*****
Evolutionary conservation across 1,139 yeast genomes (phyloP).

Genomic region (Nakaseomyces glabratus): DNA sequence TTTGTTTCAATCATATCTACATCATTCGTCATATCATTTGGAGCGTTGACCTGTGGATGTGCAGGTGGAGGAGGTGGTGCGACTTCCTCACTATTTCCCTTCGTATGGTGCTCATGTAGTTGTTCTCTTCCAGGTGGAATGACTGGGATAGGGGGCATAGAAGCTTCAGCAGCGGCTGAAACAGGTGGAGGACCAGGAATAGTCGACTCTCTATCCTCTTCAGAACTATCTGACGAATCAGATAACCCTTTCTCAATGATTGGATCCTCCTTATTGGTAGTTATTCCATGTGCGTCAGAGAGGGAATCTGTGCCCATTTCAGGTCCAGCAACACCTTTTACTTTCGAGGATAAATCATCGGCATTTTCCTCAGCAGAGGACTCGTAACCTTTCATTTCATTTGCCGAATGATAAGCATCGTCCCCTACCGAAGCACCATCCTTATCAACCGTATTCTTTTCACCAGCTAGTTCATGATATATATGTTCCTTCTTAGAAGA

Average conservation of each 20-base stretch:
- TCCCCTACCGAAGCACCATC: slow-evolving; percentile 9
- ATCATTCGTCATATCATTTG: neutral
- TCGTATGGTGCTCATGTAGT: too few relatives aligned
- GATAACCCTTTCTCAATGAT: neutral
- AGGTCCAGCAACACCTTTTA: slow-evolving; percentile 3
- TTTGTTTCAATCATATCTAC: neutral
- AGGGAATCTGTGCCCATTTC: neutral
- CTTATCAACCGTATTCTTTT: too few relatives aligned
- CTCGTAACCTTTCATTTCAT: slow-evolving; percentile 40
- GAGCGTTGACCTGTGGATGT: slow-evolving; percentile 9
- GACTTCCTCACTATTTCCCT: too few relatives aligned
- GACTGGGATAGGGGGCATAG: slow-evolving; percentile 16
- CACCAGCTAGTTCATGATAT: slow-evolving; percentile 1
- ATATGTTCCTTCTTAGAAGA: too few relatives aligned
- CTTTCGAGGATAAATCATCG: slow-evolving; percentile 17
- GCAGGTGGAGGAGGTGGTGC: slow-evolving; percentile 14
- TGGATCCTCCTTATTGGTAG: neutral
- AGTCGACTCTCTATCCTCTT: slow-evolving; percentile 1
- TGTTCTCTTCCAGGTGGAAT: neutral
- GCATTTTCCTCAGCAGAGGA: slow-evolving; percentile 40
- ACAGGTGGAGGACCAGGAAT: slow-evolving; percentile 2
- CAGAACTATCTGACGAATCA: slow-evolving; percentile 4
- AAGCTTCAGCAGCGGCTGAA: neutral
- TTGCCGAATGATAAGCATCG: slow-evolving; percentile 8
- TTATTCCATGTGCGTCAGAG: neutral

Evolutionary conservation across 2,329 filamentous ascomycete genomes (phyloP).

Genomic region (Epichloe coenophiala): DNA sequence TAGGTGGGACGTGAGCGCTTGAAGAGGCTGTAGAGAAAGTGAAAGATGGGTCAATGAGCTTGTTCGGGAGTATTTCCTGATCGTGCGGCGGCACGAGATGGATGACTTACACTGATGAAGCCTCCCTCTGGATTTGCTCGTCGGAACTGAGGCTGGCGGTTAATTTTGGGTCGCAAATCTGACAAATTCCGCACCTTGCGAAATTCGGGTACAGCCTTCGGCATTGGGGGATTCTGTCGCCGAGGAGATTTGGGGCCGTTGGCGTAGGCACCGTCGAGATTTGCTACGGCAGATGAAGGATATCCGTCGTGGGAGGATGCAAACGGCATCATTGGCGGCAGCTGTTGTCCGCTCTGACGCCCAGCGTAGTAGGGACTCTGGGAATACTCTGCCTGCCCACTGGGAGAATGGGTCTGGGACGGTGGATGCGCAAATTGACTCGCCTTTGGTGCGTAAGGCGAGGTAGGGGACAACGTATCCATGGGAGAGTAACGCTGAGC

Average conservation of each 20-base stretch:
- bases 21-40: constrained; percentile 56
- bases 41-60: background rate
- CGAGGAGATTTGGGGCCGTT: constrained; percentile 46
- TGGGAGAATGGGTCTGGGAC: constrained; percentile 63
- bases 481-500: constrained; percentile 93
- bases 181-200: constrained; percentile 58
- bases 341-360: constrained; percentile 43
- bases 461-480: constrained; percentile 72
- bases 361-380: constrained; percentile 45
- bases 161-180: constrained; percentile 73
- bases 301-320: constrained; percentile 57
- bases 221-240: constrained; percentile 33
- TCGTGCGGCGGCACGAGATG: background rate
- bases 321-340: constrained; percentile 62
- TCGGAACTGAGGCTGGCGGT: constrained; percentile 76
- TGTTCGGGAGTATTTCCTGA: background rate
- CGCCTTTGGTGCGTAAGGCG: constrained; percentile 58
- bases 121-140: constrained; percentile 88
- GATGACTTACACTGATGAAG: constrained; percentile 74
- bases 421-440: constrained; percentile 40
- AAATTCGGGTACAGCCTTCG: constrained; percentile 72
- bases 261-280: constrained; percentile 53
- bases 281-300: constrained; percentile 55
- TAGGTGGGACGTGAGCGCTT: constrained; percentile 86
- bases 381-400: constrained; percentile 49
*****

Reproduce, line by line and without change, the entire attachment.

Evolutionary conservation across 1,139 yeast genomes (phyloP).

Genomic region (Nakaseomyces glabratus): DNA sequence TTTGTTTCAATCATATCTACATCATTCGTCATATCATTTGGAGCGTTGACCTGTGGATGTGCAGGTGGAGGAGGTGGTGCGACTTCCTCACTATTTCCCTTCGTATGGTGCTCATGTAGTTGTTCTCTTCCAGGTGGAATGACTGGGATAGGGGGCATAGAAGCTTCAGCAGCGGCTGAAACAGGTGGAGGACCAGGAATAGTCGACTCTCTATCCTCTTCAGAACTATCTGACGAATCAGATAACCCTTTCTCAATGATTGGATCCTCCTTATTGGTAGTTATTCCATGTGCGTCAGAGAGGGAATCTGTGCCCATTTCAGGTCCAGCAACACCTTTTACTTTCGAGGATAAATCATCGGCATTTTCCTCAGCAGAGGACTCGTAACCTTTCATTTCATTTGCCGAATGATAAGCATCGTCCCCTACCGAAGCACCATCCTTATCAACCGTATTCTTTTCACCAGCTAGTTCATGATATATATGTTCCTTCTTAGAAGA

Average conservation of each 20-base stretch:
- TCCCCTACCGAAGCACCATC: slow-evolving; percentile 9
- ATCATTCGTCATATCATTTG: neutral
- TCGTATGGTGCTCATGTAGT: too few relatives aligned
- GATAACCCTTTCTCAATGAT: neutral
- AGGTCCAGCAACACCTTTTA: slow-evolving; percentile 3
- TTTGTTTCAATCATATCTAC: neutral
- AGGGAATCTGTGCCCATTTC: neutral
- CTTATCAACCGTATTCTTTT: too few relatives aligned
- CTCGTAACCTTTCATTTCAT: slow-evolving; percentile 40
- GAGCGTTGACCTGTGGATGT: slow-evolving; percentile 9
- GACTTCCTCACTATTTCCCT: too few relatives aligned
- GACTGGGATAGGGGGCATAG: slow-evolving; percentile 16
- CACCAGCTAGTTCATGATAT: slow-evolving; percentile 1
- ATATGTTCCTTCTTAGAAGA: too few relatives aligned
- CTTTCGAGGATAAATCATCG: slow-evolving; percentile 17
- GCAGGTGGAGGAGGTGGTGC: slow-evolving; percentile 14
- TGGATCCTCCTTATTGGTAG: neutral
- AGTCGACTCTCTATCCTCTT: slow-evolving; percentile 1
- TGTTCTCTTCCAGGTGGAAT: neutral
- GCATTTTCCTCAGCAGAGGA: slow-evolving; percentile 40
- ACAGGTGGAGGACCAGGAAT: slow-evolving; percentile 2
- CAGAACTATCTGACGAATCA: slow-evolving; percentile 4
- AAGCTTCAGCAGCGGCTGAA: neutral
- TTGCCGAATGATAAGCATCG: slow-evolving; percentile 8
- TTATTCCATGTGCGTCAGAG: neutral

Evolutionary conservation across 2,329 filamentous ascomycete genomes (phyloP).

Genomic region (Epichloe coenophiala): DNA sequence TAGGTGGGACGTGAGCGCTTGAAGAGGCTGTAGAGAAAGTGAAAGATGGGTCAATGAGCTTGTTCGGGAGTATTTCCTGATCGTGCGGCGGCACGAGATGGATGACTTACACTGATGAAGCCTCCCTCTGGATTTGCTCGTCGGAACTGAGGCTGGCGGTTAATTTTGGGTCGCAAATCTGACAAATTCCGCACCTTGCGAAATTCGGGTACAGCCTTCGGCATTGGGGGATTCTGTCGCCGAGGAGATTTGGGGCCGTTGGCGTAGGCACCGTCGAGATTTGCTACGGCAGATGAAGGATATCCGTCGTGGGAGGATGCAAACGGCATCATTGGCGGCAGCTGTTGTCCGCTCTGACGCCCAGCGTAGTAGGGACTCTGGGAATACTCTGCCTGCCCACTGGGAGAATGGGTCTGGGACGGTGGATGCGCAAATTGACTCGCCTTTGGTGCGTAAGGCGAGGTAGGGGACAACGTATCCATGGGAGAGTAACGCTGAGC

Average conservation of each 20-base stretch:
- bases 21-40: constrained; percentile 56
- bases 41-60: background rate
- CGAGGAGATTTGGGGCCGTT: constrained; percentile 46
- TGGGAGAATGGGTCTGGGAC: constrained; percentile 63
- bases 481-500: constrained; percentile 93
- bases 181-200: constrained; percentile 58
- bases 341-360: constrained; percentile 43
- bases 461-480: constrained; percentile 72
- bases 361-380: constrained; percentile 45
- bases 161-180: constrained; percentile 73
- bases 301-320: constrained; percentile 57
- bases 221-240: constrained; percentile 33
- TCGTGCGGCGGCACGAGATG: background rate
- bases 321-340: constrained; percentile 62
- TCGGAACTGAGGCTGGCGGT: constrained; percentile 76
- TGTTCGGGAGTATTTCCTGA: background rate
- CGCCTTTGGTGCGTAAGGCG: constrained; percentile 58
- bases 121-140: constrained; percentile 88
- GATGACTTACACTGATGAAG: constrained; percentile 74
- bases 421-440: constrained; percentile 40
- AAATTCGGGTACAGCCTTCG: constrained; percentile 72
- bases 261-280: constrained; percentile 53
- bases 281-300: constrained; percentile 55
- TAGGTGGGACGTGAGCGCTT: constrained; percentile 86
- bases 381-400: constrained; percentile 49